2. After I saw this I said it wasn’t the best one but it wasn’t the worst one. Now, I’m kind of rethinking that “worst one”. I’m not saying it’s bad or anything, just that it might be bottom ranking. Hmm, I’ve never thought about the ranking of the series before. I’d say, for sure, my top would be either 5 or 6. Bottom would be either 4 or Tokyo Drift. But, to get back to this one. It was fine. It was fun. I liked Han coming back. I thought the women actually did have better parts in this one than most, if not all, of the installments. The action made me laugh in both how ridiculous it was, but also just pure enjoyment.

    Honestly, I think the biggest problem is the lack of Brian and there’s nothing they can do about that. They obviously agreed with everyone and their dog that Little Nobody was not going to cut it because they didn’t even mention his absence. I guess maybe they’re going to try bringing in the blood brother to replace the chosen brother? Maybe it’ll work out, but I just didn’t feel the same chemistry with Dom. Not only is it missing the core relationship – the bromance, but losing Paul Walker made a hole in the make up of the team because he was the one with the cop mind and experience, plus he was the best fighter they had. Vin Diesel has the physical menace, but Paul had that real fighting experience with his martial arts training that made the fighting more dynamic.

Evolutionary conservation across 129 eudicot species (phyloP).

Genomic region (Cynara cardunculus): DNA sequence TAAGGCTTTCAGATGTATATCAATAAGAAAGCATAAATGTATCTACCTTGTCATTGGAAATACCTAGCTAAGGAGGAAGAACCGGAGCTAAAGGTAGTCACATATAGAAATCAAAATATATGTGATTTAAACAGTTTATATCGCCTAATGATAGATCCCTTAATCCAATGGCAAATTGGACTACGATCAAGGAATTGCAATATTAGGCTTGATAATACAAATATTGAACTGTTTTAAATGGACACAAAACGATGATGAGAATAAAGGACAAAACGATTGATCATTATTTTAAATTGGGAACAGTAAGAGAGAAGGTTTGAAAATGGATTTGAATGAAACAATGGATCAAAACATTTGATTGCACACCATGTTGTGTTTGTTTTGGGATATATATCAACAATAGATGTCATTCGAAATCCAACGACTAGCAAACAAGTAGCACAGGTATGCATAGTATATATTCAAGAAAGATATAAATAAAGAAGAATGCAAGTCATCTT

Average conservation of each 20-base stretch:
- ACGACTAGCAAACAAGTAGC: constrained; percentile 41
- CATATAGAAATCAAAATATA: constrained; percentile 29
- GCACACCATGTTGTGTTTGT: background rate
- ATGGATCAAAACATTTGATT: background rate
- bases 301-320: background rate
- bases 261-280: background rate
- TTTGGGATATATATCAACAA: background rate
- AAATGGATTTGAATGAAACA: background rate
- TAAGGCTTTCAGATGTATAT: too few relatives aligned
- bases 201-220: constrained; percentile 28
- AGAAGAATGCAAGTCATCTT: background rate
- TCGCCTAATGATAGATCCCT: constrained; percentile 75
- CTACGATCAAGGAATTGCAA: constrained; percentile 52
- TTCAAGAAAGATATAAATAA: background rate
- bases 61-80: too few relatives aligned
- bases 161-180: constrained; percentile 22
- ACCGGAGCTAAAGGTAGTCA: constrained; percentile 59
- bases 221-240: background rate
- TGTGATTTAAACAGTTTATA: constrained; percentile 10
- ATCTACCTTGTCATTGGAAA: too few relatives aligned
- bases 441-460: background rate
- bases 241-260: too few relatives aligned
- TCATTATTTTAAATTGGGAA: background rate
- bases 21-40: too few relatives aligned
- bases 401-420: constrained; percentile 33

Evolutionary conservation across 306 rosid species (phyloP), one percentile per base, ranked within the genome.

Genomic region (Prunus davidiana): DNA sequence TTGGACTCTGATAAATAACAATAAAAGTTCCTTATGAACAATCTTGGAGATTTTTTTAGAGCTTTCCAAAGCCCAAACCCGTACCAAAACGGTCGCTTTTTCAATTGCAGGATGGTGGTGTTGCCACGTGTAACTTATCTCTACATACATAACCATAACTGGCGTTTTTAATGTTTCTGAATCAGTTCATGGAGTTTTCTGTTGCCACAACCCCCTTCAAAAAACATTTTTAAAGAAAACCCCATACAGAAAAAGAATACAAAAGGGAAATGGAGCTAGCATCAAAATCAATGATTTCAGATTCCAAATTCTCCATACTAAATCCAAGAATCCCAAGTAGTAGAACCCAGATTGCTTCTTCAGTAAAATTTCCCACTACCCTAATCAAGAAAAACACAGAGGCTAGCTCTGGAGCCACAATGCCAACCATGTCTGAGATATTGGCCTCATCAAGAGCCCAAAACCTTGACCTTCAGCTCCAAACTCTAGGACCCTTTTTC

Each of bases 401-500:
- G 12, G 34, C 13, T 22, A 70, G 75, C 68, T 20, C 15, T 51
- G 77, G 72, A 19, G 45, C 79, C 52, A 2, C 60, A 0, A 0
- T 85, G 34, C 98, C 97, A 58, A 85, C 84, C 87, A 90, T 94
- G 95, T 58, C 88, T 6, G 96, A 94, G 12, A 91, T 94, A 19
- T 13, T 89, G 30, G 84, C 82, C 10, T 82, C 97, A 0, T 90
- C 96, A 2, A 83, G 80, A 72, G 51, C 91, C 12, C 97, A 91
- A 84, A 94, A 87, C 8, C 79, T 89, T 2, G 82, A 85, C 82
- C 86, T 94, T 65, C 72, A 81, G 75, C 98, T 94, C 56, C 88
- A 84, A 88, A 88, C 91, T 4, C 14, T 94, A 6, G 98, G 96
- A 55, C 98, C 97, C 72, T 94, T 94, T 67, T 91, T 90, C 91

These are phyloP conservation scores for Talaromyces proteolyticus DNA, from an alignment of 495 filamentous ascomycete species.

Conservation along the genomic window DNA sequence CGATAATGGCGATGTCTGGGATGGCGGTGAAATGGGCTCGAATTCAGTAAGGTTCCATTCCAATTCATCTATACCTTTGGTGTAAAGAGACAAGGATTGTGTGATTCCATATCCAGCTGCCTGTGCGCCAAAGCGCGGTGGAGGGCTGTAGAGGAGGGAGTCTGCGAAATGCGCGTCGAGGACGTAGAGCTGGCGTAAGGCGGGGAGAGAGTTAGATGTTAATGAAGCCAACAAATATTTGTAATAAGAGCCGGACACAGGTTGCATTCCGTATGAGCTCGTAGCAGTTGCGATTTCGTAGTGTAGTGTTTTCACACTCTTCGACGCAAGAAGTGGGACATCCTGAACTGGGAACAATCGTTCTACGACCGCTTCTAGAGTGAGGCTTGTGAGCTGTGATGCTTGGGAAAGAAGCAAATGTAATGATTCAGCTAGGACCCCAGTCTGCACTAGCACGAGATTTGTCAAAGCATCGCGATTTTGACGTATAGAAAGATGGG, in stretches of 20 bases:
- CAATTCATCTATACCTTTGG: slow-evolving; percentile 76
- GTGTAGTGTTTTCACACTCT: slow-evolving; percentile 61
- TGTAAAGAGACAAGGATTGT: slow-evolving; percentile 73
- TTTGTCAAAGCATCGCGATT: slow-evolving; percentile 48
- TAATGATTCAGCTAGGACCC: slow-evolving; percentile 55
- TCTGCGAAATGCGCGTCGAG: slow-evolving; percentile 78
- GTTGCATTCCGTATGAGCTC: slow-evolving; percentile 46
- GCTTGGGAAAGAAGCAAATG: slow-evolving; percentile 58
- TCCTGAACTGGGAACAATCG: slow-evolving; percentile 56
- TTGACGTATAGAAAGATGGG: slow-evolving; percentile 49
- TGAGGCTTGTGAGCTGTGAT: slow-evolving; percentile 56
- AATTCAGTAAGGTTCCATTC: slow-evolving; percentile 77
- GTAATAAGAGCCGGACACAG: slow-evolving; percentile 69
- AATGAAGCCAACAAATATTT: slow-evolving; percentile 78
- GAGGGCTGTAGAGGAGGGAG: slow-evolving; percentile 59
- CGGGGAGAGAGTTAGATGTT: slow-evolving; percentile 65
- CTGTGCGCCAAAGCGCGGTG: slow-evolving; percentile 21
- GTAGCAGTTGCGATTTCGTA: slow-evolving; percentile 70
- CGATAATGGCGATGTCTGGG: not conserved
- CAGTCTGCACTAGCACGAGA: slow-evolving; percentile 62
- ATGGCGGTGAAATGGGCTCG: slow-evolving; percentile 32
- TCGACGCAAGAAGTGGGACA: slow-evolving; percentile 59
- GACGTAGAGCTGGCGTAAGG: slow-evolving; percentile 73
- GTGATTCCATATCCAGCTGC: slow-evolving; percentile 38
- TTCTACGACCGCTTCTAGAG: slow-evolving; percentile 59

3. I appreciate the idea that this movie tries to do the emotional climax as a part of the action climax, but personally I thought they blew it. Cena’s face turn is more or less taken for granted, hinted at by the midway point and then not even really properly motivated when it does happen. What would he have done if the other bad guys didn’t betray him? Presumably he would have just continued to be a bad guy. That makes it really unsatisfying to me. If we’re supposed to care about this relationship and his redemption, then his change of heart should have been earned, not just something that arbitrarily happens because that’s how this series rolls.

    Also, doesn’t it kind of suck that this movie bends over backwards to bring Han back, and then doesn’t really give him anything interesting to do?

    Also I feel like people are talking about that baffling Cardi B scene enough.

  4. *Aren’t talking about it enough